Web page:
The Stanly News and Press (Albemarle, NC)

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April 9, 2012

A man dedicated to each endeavor he tackled

Monday, April 9, 2012 — I first met Dr. Eddins in the old Stanly County Hospital (which became Stanly Memorial Hospital) in 1964 when I was the new physician in town. He very graciously welcomed me to Albemarle and into the community of physicians. He suggested we cover weekends, holidays and vacations for each other. We did that for over 25 years, until he retired, in sickness and in health (I was sick more often than he was), without a cross word between us. For most of his career he worked 80 hours a week. I don’t remember him complaining about his hours. He was totally dedicated to his patients, making many house calls and being readily available day and night for them. He was equally dedicated to keep up, by constant study, with the frequent changes in medicine.

Prior to my arrival, Dr. Eddins had created one of the first intensive care units for heart attack patients in the country. He did this even before monitoring equipment was available. In 1969, I helped him design the forerunner to the present day unit with all the electronic equipment.

After he retired, he opened up his farm and his horses for a camp for special childen helping them gain confidence and a feeling of acceptance by riding his horses, and his buggy pulled by a horse. There were many children and he had to have help to manage it all, but there was no charge to the campers.

He loved having my grandchildren come and ride his horses and they all loved him. They were able to get up close to horses, goats, dogs and doves which they would not have been able to do absent his generous donation of his time.

He was proud of his membership in the “Saints” Sunday School Class at the First Baptist Church in Albemarle. He seldom missed a class in spite of his busy practice. For years he addressed the prayer postcards to sick class members and friends. Dr. Eddins and Harry Almond regularly made friendly rounds  Sundays at the hospital and nursing homes.  He also made rounds on Christmas Eve at the hospital, dispensing candy kisses and goodwill to the patients and staff.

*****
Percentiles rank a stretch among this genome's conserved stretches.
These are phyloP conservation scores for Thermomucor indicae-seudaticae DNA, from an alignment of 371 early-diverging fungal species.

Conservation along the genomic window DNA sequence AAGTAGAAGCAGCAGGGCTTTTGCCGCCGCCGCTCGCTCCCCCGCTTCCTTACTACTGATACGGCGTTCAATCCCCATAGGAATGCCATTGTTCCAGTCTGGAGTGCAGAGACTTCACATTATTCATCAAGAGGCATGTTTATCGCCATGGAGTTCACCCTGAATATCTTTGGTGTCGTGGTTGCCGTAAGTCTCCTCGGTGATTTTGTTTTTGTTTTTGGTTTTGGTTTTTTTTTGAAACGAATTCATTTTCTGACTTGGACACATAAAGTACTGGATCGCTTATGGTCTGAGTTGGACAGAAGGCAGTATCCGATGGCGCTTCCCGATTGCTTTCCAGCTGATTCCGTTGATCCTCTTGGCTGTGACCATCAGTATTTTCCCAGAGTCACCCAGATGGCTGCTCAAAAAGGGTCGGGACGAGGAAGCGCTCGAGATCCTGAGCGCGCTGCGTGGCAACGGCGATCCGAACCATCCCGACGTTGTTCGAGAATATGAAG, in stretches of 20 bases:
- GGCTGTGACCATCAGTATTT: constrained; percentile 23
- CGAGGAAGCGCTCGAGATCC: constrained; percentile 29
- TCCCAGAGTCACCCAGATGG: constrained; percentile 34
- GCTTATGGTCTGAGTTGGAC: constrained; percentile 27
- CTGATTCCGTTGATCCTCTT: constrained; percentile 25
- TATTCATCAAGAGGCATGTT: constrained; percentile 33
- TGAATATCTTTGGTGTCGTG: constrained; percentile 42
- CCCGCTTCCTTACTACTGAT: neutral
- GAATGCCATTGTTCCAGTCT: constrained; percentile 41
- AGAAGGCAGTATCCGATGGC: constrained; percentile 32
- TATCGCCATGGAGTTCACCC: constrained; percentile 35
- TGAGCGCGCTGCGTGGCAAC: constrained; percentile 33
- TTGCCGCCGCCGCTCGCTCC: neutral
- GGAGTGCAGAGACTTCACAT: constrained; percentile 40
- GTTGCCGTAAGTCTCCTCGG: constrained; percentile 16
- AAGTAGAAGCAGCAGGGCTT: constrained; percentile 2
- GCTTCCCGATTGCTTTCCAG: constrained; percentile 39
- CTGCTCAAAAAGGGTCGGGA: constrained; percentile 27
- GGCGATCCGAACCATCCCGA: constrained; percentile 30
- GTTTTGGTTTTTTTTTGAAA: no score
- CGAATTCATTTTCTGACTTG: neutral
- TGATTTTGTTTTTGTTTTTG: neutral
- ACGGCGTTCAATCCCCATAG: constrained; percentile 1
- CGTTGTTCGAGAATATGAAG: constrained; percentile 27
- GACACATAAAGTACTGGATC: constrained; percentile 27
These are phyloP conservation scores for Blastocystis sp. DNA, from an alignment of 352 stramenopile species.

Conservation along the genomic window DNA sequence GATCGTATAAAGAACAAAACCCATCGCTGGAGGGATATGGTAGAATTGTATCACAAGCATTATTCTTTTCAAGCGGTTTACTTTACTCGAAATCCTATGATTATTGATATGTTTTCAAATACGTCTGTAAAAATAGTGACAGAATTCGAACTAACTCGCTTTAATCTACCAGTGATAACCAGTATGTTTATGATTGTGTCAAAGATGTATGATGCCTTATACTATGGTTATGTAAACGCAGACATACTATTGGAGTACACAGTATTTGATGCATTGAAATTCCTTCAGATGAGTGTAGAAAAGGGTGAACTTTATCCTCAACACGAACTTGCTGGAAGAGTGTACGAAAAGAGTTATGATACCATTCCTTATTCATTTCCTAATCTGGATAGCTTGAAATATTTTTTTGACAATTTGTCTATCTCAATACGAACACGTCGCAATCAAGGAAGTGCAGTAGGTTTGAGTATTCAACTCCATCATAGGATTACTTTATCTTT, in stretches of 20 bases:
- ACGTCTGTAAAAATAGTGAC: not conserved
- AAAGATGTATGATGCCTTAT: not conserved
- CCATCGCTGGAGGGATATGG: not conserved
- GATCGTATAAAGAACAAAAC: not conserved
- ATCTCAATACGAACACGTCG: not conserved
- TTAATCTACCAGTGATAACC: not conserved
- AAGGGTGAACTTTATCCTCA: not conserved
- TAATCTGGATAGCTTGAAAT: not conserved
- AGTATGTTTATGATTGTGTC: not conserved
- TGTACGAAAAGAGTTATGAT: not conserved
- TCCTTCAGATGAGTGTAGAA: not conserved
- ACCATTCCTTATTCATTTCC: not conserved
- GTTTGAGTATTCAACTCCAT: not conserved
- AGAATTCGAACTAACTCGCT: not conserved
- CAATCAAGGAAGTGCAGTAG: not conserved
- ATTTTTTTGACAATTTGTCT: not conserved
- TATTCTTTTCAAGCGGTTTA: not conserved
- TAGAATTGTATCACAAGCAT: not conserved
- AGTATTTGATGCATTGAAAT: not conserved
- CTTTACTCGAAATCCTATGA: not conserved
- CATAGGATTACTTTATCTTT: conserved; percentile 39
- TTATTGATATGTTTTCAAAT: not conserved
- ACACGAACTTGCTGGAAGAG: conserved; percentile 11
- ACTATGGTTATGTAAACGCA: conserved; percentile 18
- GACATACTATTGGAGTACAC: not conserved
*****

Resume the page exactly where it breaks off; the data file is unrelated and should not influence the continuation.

Early in Harold McDonald’s ministry at the First Baptist Church, Dr. Eddins and Harry Almond came over to help the new minister. When they had finished, Harold asked how much he owed them. Dr Eddins replied, “You just have to preach our funerals for free.” Harold  has already preached Harry Almond’s, and I am sure he will be there for Buck. (Buck was a nickname given to Dr. Eddins by his father.) Sometimes good things happen to good people. A “retired” Harold McDonald happened to be the Chaplain at the nursing home where Buck spent his final days.

Dr. Eddins eventually inherited a large sum of money from an uncle-in-law (the man married his beloved aunt). Dr. Eddins considered this unearned money; therefore, he thought he was morally obligatred to give it away. He gave thousands to the Stanly Community College and Wake Forest University, his undergraduate alma mater. I can’t think of anyone else who would think they were morally obligated to give away money no matter how they acquired it.

An unusually unique man. The mold has been thrown away.

 

Dr. Francis (Frank) W. Green, of Albemarle, practiced in the city for 39 years. He retired in 2003.

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